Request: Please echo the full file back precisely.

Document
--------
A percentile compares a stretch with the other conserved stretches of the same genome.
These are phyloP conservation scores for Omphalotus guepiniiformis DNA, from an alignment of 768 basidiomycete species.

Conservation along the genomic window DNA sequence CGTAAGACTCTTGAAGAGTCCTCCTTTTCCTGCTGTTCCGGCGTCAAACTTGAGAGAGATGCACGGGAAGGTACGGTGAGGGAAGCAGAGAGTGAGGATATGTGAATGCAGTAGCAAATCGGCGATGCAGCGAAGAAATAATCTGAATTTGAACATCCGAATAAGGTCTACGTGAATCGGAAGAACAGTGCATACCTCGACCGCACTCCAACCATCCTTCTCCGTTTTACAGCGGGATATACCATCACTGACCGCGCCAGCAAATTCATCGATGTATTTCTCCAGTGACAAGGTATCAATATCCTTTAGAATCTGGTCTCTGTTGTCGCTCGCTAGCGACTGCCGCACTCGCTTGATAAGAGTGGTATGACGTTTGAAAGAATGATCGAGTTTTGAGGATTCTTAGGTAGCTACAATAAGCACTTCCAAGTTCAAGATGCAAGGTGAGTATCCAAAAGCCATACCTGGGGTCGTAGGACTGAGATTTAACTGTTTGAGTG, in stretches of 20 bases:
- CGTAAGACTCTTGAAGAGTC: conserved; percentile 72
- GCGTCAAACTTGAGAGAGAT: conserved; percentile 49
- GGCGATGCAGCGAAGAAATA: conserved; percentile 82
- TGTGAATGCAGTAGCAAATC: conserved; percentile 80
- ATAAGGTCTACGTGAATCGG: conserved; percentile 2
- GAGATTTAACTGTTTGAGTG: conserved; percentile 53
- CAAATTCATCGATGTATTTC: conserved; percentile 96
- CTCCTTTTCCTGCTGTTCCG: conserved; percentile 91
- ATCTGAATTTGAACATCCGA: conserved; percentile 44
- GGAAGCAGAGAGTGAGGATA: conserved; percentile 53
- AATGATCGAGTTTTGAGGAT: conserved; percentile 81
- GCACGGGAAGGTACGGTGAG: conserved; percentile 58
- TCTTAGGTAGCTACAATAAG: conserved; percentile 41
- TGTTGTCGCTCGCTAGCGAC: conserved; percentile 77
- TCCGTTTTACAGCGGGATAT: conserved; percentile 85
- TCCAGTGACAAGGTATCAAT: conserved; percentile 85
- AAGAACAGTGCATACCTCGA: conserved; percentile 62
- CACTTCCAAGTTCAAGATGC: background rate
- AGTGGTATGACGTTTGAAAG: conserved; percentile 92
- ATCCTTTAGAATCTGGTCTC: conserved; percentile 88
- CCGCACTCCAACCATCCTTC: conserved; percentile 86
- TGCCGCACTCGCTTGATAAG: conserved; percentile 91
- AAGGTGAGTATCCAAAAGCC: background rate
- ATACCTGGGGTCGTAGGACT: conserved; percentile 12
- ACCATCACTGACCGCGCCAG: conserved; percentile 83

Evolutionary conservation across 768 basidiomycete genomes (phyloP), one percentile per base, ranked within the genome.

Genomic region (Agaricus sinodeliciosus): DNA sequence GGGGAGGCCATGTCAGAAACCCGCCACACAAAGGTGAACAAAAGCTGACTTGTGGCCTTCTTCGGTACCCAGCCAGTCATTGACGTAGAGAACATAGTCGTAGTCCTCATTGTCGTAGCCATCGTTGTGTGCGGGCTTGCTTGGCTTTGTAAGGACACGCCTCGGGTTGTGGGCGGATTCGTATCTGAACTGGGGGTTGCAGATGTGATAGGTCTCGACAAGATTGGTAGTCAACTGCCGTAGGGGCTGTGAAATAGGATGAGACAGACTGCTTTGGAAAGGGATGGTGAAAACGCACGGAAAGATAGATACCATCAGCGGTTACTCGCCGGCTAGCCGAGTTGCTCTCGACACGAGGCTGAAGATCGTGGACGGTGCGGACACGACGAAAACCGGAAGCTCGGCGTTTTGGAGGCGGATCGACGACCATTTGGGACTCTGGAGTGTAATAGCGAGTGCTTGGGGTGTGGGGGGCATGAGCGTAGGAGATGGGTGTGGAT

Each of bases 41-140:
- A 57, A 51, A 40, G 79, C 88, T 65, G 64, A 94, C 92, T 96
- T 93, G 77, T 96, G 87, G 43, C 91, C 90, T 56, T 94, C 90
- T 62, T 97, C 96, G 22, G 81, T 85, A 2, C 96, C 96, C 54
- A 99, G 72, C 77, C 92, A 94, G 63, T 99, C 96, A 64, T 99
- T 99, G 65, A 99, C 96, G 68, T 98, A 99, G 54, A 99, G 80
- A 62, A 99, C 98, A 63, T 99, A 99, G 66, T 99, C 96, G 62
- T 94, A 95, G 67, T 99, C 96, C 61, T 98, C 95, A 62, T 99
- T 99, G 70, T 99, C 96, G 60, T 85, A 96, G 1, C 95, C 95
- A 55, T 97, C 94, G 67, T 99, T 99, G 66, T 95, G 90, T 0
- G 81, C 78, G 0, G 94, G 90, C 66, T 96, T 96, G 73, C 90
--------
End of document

A percentile compares a stretch with the other conserved stretches of the same genome.
These are phyloP conservation scores for Omphalotus guepiniiformis DNA, from an alignment of 768 basidiomycete species.

Conservation along the genomic window DNA sequence CGTAAGACTCTTGAAGAGTCCTCCTTTTCCTGCTGTTCCGGCGTCAAACTTGAGAGAGATGCACGGGAAGGTACGGTGAGGGAAGCAGAGAGTGAGGATATGTGAATGCAGTAGCAAATCGGCGATGCAGCGAAGAAATAATCTGAATTTGAACATCCGAATAAGGTCTACGTGAATCGGAAGAACAGTGCATACCTCGACCGCACTCCAACCATCCTTCTCCGTTTTACAGCGGGATATACCATCACTGACCGCGCCAGCAAATTCATCGATGTATTTCTCCAGTGACAAGGTATCAATATCCTTTAGAATCTGGTCTCTGTTGTCGCTCGCTAGCGACTGCCGCACTCGCTTGATAAGAGTGGTATGACGTTTGAAAGAATGATCGAGTTTTGAGGATTCTTAGGTAGCTACAATAAGCACTTCCAAGTTCAAGATGCAAGGTGAGTATCCAAAAGCCATACCTGGGGTCGTAGGACTGAGATTTAACTGTTTGAGTG, in stretches of 20 bases:
- CGTAAGACTCTTGAAGAGTC: conserved; percentile 72
- GCGTCAAACTTGAGAGAGAT: conserved; percentile 49
- GGCGATGCAGCGAAGAAATA: conserved; percentile 82
- TGTGAATGCAGTAGCAAATC: conserved; percentile 80
- ATAAGGTCTACGTGAATCGG: conserved; percentile 2
- GAGATTTAACTGTTTGAGTG: conserved; percentile 53
- CAAATTCATCGATGTATTTC: conserved; percentile 96
- CTCCTTTTCCTGCTGTTCCG: conserved; percentile 91
- ATCTGAATTTGAACATCCGA: conserved; percentile 44
- GGAAGCAGAGAGTGAGGATA: conserved; percentile 53
- AATGATCGAGTTTTGAGGAT: conserved; percentile 81
- GCACGGGAAGGTACGGTGAG: conserved; percentile 58
- TCTTAGGTAGCTACAATAAG: conserved; percentile 41
- TGTTGTCGCTCGCTAGCGAC: conserved; percentile 77
- TCCGTTTTACAGCGGGATAT: conserved; percentile 85
- TCCAGTGACAAGGTATCAAT: conserved; percentile 85
- AAGAACAGTGCATACCTCGA: conserved; percentile 62
- CACTTCCAAGTTCAAGATGC: background rate
- AGTGGTATGACGTTTGAAAG: conserved; percentile 92
- ATCCTTTAGAATCTGGTCTC: conserved; percentile 88
- CCGCACTCCAACCATCCTTC: conserved; percentile 86
- TGCCGCACTCGCTTGATAAG: conserved; percentile 91
- AAGGTGAGTATCCAAAAGCC: background rate
- ATACCTGGGGTCGTAGGACT: conserved; percentile 12
- ACCATCACTGACCGCGCCAG: conserved; percentile 83

Evolutionary conservation across 768 basidiomycete genomes (phyloP), one percentile per base, ranked within the genome.

Genomic region (Agaricus sinodeliciosus): DNA sequence GGGGAGGCCATGTCAGAAACCCGCCACACAAAGGTGAACAAAAGCTGACTTGTGGCCTTCTTCGGTACCCAGCCAGTCATTGACGTAGAGAACATAGTCGTAGTCCTCATTGTCGTAGCCATCGTTGTGTGCGGGCTTGCTTGGCTTTGTAAGGACACGCCTCGGGTTGTGGGCGGATTCGTATCTGAACTGGGGGTTGCAGATGTGATAGGTCTCGACAAGATTGGTAGTCAACTGCCGTAGGGGCTGTGAAATAGGATGAGACAGACTGCTTTGGAAAGGGATGGTGAAAACGCACGGAAAGATAGATACCATCAGCGGTTACTCGCCGGCTAGCCGAGTTGCTCTCGACACGAGGCTGAAGATCGTGGACGGTGCGGACACGACGAAAACCGGAAGCTCGGCGTTTTGGAGGCGGATCGACGACCATTTGGGACTCTGGAGTGTAATAGCGAGTGCTTGGGGTGTGGGGGGCATGAGCGTAGGAGATGGGTGTGGAT

Each of bases 41-140:
- A 57, A 51, A 40, G 79, C 88, T 65, G 64, A 94, C 92, T 96
- T 93, G 77, T 96, G 87, G 43, C 91, C 90, T 56, T 94, C 90
- T 62, T 97, C 96, G 22, G 81, T 85, A 2, C 96, C 96, C 54
- A 99, G 72, C 77, C 92, A 94, G 63, T 99, C 96, A 64, T 99
- T 99, G 65, A 99, C 96, G 68, T 98, A 99, G 54, A 99, G 80
- A 62, A 99, C 98, A 63, T 99, A 99, G 66, T 99, C 96, G 62
- T 94, A 95, G 67, T 99, C 96, C 61, T 98, C 95, A 62, T 99
- T 99, G 70, T 99, C 96, G 60, T 85, A 96, G 1, C 95, C 95
- A 55, T 97, C 94, G 67, T 99, T 99, G 66, T 95, G 90, T 0
- G 81, C 78, G 0, G 94, G 90, C 66, T 96, T 96, G 73, C 90